THE CHANGING DEFINITION OF HEALTH

The topic of health, and what it is to be healthy, is overwhelming and ambiguous. I remember, around 7 years ago, my stepdad telling me that scientists have confirmed bacon is healthy. However, over the last 7 years, scientists have changed their mind’s about bacon hundreds of times. 7 years on, and I am still in the dark about the pig derived meat.

This is just one example the of many changing opinions about the definition of healthy food. I am pretty sure that if you entered ‘water is unhealthy’ into Google numerous articles -swearing that their facts are based on real scientific research- would appear. Consequently, varying, and at times clashing, opinions on exercise,  sleep and other lifestyle factors have been put forward; each person behind the opinion claiming that their opinion is the only correct one. This paints a picture of how the overall term ‘health’ is not a fixed definition, but rather a fluid concept up for interpretation.

My Great Nan died at the age of 90. She hardly touched products produced by the pharmaceutical industry, ate produce from her own farm (which included full fat dairy, meat, fruit and veg), walked for at least 30 mins (in the countryside air), and drank herbal teas by the gallon. Also, she adored a bread, butter and sugar sandwich. Was she healthy? It depends on who you speak to. Personally, I think she was incredibly healthy as she was mentally sharp, mobile and pain free till death. Occasionally, she suffered from joint pain. Her inability to accept change was the major reason why joint pain occurred, and her consumption of diary products was the other -minor- reason.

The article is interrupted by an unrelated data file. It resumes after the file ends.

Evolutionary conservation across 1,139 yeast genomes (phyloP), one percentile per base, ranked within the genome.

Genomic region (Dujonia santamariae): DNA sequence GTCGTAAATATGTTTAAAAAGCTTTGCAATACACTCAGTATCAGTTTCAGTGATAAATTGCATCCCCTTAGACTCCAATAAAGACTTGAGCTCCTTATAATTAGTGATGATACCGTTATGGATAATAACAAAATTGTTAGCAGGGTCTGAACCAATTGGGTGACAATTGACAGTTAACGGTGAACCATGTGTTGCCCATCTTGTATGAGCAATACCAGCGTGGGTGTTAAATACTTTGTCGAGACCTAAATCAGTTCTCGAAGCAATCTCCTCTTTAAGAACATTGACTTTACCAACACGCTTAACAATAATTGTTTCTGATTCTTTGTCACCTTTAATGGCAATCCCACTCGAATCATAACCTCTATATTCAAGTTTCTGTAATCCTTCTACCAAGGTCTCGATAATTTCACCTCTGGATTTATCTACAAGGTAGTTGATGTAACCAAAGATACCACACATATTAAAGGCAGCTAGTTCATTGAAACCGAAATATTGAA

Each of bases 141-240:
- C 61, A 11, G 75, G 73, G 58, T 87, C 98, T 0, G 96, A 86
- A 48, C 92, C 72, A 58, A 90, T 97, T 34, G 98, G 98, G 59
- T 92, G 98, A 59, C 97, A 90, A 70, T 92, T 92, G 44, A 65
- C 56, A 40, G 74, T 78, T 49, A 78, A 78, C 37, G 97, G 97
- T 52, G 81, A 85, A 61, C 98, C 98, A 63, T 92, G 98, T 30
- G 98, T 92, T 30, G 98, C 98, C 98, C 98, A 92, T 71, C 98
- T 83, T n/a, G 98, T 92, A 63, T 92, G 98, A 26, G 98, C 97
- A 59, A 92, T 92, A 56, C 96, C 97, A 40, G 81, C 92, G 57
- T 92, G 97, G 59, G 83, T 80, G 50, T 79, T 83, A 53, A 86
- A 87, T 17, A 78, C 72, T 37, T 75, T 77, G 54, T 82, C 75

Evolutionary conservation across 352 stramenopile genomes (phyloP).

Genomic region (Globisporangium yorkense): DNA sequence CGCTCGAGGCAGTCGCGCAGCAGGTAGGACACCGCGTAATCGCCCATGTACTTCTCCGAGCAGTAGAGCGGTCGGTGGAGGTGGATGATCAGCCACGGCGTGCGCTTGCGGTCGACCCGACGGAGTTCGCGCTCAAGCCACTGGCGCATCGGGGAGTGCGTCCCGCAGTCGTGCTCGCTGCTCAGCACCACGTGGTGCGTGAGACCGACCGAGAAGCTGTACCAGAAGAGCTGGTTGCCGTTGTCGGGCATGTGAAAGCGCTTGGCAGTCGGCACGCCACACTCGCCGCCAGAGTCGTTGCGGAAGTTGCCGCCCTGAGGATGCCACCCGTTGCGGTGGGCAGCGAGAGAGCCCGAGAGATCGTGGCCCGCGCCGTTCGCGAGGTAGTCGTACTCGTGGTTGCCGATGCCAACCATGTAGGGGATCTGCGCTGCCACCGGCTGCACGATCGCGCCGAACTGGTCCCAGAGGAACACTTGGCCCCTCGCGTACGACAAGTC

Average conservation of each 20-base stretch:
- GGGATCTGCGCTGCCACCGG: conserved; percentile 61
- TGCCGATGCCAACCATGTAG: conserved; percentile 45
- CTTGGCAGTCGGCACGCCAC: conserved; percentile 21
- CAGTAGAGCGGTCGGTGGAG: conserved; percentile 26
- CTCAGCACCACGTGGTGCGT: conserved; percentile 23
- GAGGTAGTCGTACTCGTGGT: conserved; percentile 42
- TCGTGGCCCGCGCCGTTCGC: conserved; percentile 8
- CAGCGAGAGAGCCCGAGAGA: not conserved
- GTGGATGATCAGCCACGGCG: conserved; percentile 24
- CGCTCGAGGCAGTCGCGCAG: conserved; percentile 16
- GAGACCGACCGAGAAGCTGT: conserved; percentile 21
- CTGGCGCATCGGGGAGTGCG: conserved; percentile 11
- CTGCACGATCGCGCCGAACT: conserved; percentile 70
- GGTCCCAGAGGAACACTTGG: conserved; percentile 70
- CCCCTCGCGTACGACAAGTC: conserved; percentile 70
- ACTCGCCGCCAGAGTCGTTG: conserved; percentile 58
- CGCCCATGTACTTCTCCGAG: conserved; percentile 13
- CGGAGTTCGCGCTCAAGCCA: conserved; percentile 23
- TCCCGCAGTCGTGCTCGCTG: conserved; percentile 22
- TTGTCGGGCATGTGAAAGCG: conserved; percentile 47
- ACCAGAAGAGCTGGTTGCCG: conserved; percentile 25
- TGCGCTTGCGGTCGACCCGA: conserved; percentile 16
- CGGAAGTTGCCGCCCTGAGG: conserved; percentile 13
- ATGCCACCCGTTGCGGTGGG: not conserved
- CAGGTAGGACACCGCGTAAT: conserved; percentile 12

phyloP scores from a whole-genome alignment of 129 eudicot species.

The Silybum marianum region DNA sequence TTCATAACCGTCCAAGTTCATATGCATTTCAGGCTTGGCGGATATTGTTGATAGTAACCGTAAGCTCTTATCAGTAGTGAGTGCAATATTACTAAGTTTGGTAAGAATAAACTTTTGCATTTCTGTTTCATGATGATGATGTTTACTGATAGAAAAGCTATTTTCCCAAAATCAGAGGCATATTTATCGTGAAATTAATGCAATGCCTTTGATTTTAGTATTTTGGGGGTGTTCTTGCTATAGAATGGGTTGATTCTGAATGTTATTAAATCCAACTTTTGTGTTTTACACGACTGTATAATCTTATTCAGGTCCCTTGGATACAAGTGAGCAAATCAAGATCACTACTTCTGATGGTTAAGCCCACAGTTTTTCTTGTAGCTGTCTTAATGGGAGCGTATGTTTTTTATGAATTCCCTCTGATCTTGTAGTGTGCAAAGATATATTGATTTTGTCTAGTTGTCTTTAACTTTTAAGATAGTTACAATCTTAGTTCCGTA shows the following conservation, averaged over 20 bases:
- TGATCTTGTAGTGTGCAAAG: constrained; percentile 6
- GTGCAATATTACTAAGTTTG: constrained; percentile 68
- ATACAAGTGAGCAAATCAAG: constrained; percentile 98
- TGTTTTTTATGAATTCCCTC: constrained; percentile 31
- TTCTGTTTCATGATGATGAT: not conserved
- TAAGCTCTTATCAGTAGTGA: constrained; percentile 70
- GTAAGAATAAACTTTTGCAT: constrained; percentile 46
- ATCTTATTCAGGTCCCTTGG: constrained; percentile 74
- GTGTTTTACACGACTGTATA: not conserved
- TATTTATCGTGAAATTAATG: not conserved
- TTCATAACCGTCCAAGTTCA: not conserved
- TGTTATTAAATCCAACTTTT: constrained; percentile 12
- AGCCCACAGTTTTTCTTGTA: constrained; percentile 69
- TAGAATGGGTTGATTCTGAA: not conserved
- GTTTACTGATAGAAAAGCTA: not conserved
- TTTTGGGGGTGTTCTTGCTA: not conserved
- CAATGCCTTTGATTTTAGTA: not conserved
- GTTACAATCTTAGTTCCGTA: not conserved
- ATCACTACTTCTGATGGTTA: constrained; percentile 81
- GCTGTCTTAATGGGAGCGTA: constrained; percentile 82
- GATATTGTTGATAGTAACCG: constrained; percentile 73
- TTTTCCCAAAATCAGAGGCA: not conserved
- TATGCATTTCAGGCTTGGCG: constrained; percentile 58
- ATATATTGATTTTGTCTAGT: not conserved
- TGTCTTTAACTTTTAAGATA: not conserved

Confused? Well, I believe that peoples illnesses, diseases, aches and pains are due to their inner negative emotions which are translated into a physical form. More on this in my next post . However, in this post I will revert back to the exterior health of a person as physically taking care of yourself is still needed for overall health.

So back to the main topic of discussion. I’ve gathered some examples of just how ambiguous health is; all the examples have been exposed to extensive research so their is loads of information on the topic out there.